(3) If, notwithstanding that a petition has not been presented to him, the President is, on the advice of the Council of State, satisfied that the need has arisen for taking any of the steps referred to in paragraphs (a), (b) and (c) of clause (1) of this article, he may, acting in accordance with the advice of the Council of State, appoint a commission of inquiry to inquire into the need and to make recommendations on all the factors involved in the creation, alteration or merger.” Per clause five, President Akufo-Addo has no power to tell Dambia people that only the affected areas will vote in the referendum. If those demanding are those voting, then referendum is a waste of tax payers’ money because the answer is implicitly known already!

To play Devils’ advocate, even the affected areas involved the entire region! Redefining a boundary of a region affects the entire region. There is a little or no economic justification for creating New Regions.

For example, Ashanti Region [AS] is the most populated province in Ghana, yet poverty rate in this region is lower than Central and the two Upper Regions which are comparatively smaller than [AS]! So, there is no relationship between the size of a region and development. Geographically, the land area of Mali is almost 4 times that of Ghana, yet, there are 8 regions in Mali plus one Bamako, district capital. Here are my humble suggestions, Mr. President.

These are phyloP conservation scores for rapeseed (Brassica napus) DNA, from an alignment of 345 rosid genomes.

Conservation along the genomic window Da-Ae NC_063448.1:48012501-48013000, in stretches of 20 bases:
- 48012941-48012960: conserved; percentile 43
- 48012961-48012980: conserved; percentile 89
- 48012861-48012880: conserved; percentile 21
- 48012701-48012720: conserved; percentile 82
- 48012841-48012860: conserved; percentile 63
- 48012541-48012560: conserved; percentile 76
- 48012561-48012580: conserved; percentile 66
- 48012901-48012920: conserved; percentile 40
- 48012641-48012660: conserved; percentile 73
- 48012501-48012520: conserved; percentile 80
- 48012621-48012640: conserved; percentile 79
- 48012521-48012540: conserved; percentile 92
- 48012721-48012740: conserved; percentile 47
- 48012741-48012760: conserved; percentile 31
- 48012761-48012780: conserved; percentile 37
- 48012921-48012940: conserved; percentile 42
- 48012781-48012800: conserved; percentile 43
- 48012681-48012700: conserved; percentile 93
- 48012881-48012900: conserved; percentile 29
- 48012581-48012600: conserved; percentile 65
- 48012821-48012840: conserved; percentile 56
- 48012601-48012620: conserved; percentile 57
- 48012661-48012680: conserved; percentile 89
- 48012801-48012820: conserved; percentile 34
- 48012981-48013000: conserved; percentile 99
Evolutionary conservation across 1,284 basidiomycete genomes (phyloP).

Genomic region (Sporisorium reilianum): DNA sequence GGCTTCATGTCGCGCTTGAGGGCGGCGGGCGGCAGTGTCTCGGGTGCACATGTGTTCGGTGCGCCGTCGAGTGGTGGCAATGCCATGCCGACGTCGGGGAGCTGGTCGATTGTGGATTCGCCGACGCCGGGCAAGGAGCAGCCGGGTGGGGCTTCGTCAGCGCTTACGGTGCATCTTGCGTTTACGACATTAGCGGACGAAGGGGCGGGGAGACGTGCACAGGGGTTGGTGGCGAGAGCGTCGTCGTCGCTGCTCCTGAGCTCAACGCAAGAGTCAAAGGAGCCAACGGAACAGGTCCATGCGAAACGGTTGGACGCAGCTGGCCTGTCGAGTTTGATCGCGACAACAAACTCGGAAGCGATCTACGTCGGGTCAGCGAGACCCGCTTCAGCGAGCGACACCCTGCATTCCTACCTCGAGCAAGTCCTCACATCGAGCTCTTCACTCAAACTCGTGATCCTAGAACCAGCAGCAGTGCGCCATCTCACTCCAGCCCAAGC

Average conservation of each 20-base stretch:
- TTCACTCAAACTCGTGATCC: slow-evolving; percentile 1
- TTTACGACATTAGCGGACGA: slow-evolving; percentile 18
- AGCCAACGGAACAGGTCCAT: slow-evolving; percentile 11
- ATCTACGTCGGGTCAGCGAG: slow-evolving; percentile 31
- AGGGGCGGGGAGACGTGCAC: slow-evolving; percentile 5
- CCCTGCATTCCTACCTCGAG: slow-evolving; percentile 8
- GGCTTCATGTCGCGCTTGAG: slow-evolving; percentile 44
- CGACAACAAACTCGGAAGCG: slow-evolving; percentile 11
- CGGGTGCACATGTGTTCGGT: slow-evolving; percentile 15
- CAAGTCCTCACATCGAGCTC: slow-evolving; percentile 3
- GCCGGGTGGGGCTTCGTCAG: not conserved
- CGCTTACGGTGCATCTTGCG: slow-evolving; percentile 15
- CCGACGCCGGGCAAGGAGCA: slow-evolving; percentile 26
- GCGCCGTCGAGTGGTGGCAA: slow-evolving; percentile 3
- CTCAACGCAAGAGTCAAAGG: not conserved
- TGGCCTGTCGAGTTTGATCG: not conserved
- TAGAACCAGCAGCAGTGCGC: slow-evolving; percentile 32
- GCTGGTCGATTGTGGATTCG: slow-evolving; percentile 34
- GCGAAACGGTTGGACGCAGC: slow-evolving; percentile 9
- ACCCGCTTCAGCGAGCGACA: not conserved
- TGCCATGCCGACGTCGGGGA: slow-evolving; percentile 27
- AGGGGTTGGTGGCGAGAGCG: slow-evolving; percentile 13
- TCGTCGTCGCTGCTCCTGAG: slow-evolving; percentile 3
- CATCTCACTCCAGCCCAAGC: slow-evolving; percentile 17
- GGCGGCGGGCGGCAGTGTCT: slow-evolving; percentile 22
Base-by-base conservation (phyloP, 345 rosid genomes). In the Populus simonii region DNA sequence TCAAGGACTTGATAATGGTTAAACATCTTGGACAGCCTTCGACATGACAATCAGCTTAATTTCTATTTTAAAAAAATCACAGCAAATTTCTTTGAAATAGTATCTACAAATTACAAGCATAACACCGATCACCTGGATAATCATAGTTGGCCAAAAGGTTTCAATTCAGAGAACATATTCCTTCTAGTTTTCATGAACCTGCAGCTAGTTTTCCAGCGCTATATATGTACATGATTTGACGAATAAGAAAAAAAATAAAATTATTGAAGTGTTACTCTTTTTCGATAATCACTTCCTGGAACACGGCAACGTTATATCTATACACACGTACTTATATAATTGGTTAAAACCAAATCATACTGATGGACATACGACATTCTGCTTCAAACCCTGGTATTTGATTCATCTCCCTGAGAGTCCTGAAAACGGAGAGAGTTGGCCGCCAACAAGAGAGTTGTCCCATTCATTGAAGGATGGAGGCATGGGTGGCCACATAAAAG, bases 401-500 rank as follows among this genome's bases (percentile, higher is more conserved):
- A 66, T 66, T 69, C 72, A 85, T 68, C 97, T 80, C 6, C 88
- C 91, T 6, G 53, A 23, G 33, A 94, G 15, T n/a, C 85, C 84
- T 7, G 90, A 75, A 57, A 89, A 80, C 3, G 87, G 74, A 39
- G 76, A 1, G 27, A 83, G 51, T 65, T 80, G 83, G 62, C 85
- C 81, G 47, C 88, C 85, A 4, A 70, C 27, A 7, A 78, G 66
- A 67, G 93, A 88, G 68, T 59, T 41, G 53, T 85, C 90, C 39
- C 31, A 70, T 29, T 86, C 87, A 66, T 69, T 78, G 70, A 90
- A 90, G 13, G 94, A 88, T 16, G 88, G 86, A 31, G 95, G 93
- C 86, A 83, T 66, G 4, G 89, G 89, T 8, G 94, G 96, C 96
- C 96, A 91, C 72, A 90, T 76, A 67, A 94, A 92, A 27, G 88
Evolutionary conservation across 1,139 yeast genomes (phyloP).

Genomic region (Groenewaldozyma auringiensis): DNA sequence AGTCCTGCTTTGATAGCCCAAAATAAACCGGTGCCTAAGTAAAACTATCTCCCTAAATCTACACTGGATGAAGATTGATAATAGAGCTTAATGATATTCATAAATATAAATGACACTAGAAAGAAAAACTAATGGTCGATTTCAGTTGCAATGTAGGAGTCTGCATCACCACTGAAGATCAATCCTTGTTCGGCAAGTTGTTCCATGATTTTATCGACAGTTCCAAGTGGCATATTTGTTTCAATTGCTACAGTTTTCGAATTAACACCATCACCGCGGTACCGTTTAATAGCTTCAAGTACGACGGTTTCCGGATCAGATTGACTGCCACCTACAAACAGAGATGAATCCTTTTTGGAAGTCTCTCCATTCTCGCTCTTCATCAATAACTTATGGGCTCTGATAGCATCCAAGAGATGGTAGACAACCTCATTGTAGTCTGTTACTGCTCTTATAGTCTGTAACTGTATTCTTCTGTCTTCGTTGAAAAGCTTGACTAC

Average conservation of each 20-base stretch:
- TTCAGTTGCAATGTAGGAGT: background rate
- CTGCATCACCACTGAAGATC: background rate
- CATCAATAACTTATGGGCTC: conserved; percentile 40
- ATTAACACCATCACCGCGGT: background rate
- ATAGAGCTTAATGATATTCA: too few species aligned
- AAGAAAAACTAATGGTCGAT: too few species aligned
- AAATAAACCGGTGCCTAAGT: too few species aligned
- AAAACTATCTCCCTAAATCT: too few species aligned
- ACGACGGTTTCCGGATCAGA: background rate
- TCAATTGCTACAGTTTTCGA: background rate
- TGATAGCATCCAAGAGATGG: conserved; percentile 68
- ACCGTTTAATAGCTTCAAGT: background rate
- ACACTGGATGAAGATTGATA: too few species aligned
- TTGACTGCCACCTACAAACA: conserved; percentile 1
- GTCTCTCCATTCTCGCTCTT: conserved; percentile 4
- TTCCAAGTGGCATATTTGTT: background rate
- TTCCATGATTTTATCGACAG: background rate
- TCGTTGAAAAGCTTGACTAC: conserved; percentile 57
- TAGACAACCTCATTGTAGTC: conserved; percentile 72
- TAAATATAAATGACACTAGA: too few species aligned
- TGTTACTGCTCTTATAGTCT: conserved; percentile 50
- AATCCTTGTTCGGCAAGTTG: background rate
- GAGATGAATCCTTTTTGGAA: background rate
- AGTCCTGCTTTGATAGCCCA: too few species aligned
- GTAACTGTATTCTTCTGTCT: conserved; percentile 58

• Make Sunyani the second administrative Capital of Ghana with some of government agencies there. The Capital of Republic of South Africa is in Pretoria, but their parliament is in Cape Town. Ghana can learn from them by moving parliament and some other relevant headquarters like Cocobod or Supreme Court to Sunyani. This will reduce the financial burden of finding accommodations for law makers in Accra. Sunyani because Kumasi is already congested.

• Then, move the Capital of Brong Ahafo from Sunyani to Techiman. Techiman because it is strategically located in the region!

• In consultation with regional House of Chiefs or by executive instrument change the name of Brong Ahafo region to middle belt region to promote inter-tribal integration.

• Replicate the idea of second capital throughout the 10 regions. For example, the second capital of Brong Ahafo could be Goaso or Atebubu. That of Volta region could be moved to Nkwanta or Dambai.

• Deputy regional ministers must be stationed at the second capital. Funds for these new Regions could be used to employ more teachers and nurses or build hospital. That funds could be used to improve teachers/nurses’ conditions of service, build factories and provide ambulance for hospitals.

Ghana needs modern railway lines to connect its regions. Say no to the creation of tribal region, it is a rebuke to national identity and national integration.

God Bless Our Homeland Ghana!

By Nana Yaw Osei, Minnesota, USA.


Columnist: Nana Yaw Osei